The research reported in the journal JAMA Dermatology found that for the approximately 1,000 patients who took the medicine spironolactone, blood tests to monitor potassium levels did not change the course of treatment but the tests cumulatively totalled up to $80,000 (Rs. 49,82,396)."The need for testing may be a deterrent for both physicians and patients alike," said Arash Mostaghimi from Brigham and Women's Hospital (BWH).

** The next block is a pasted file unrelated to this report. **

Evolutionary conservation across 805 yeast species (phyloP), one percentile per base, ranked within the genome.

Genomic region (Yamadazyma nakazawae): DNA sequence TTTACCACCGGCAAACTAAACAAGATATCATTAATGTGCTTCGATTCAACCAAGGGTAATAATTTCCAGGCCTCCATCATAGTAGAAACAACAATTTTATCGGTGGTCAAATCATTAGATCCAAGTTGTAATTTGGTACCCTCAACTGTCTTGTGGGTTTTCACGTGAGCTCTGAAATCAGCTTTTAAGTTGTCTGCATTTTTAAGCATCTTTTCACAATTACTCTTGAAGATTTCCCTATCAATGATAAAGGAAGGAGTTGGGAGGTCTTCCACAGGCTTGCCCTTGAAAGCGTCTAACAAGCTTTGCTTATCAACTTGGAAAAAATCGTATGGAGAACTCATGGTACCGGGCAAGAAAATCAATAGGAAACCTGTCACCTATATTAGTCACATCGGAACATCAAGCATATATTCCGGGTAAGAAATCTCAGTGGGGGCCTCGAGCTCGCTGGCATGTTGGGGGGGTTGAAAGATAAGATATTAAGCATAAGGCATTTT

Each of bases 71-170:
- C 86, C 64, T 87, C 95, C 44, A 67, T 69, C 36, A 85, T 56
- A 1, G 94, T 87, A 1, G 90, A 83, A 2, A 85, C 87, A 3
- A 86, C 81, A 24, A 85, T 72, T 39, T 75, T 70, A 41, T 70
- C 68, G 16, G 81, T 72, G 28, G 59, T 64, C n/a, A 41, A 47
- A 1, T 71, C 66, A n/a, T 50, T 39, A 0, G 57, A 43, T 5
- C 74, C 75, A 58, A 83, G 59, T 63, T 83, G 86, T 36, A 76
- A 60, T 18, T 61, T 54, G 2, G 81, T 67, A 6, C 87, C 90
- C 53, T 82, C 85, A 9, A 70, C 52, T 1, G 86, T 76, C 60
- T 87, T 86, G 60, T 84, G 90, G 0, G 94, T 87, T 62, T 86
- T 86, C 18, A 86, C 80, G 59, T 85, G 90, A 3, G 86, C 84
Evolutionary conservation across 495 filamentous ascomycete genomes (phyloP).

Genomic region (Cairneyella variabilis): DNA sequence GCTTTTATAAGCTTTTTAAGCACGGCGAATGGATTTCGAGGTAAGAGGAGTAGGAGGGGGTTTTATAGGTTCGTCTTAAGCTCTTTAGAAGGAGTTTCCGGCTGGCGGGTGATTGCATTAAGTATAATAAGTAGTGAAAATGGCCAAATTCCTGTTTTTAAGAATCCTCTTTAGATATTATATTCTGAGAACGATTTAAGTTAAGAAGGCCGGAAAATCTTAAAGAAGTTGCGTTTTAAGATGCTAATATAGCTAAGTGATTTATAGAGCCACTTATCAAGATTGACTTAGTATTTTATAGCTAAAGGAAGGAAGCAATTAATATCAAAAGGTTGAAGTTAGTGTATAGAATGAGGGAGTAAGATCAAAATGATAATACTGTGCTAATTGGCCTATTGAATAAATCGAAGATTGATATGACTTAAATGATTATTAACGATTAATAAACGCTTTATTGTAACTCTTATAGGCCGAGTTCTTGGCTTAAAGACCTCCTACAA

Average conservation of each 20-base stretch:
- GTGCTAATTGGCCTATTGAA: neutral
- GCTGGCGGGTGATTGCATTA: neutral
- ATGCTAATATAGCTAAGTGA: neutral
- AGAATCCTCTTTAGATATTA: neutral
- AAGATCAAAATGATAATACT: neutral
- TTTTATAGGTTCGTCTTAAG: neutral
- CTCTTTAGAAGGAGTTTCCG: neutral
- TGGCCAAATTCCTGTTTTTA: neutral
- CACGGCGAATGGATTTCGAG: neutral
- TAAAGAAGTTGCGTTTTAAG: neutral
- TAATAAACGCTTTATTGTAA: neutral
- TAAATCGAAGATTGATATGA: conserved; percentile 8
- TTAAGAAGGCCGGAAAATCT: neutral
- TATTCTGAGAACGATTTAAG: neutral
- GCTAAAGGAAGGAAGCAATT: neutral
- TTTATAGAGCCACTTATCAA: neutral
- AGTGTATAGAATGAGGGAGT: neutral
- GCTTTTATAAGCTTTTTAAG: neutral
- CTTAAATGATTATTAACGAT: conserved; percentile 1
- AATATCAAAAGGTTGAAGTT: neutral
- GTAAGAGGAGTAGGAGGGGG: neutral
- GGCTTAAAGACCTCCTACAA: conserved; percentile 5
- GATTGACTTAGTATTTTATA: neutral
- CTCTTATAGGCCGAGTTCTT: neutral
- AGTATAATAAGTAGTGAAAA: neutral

"By demonstrating that for young, healthy women, it is safe to give spironolactone without close potassium monitoring, we hope that more patients will be able to benefit from this medication," Mostaghimi noted.Spironolactone has been used in the clinic since 1959. In patients with heart and liver failure, spironolactone has been associated with an increased risk of hyperkalemia -- a dangerous elevation in potassium levels in the blood that can lead to abnormal heart rhythms.

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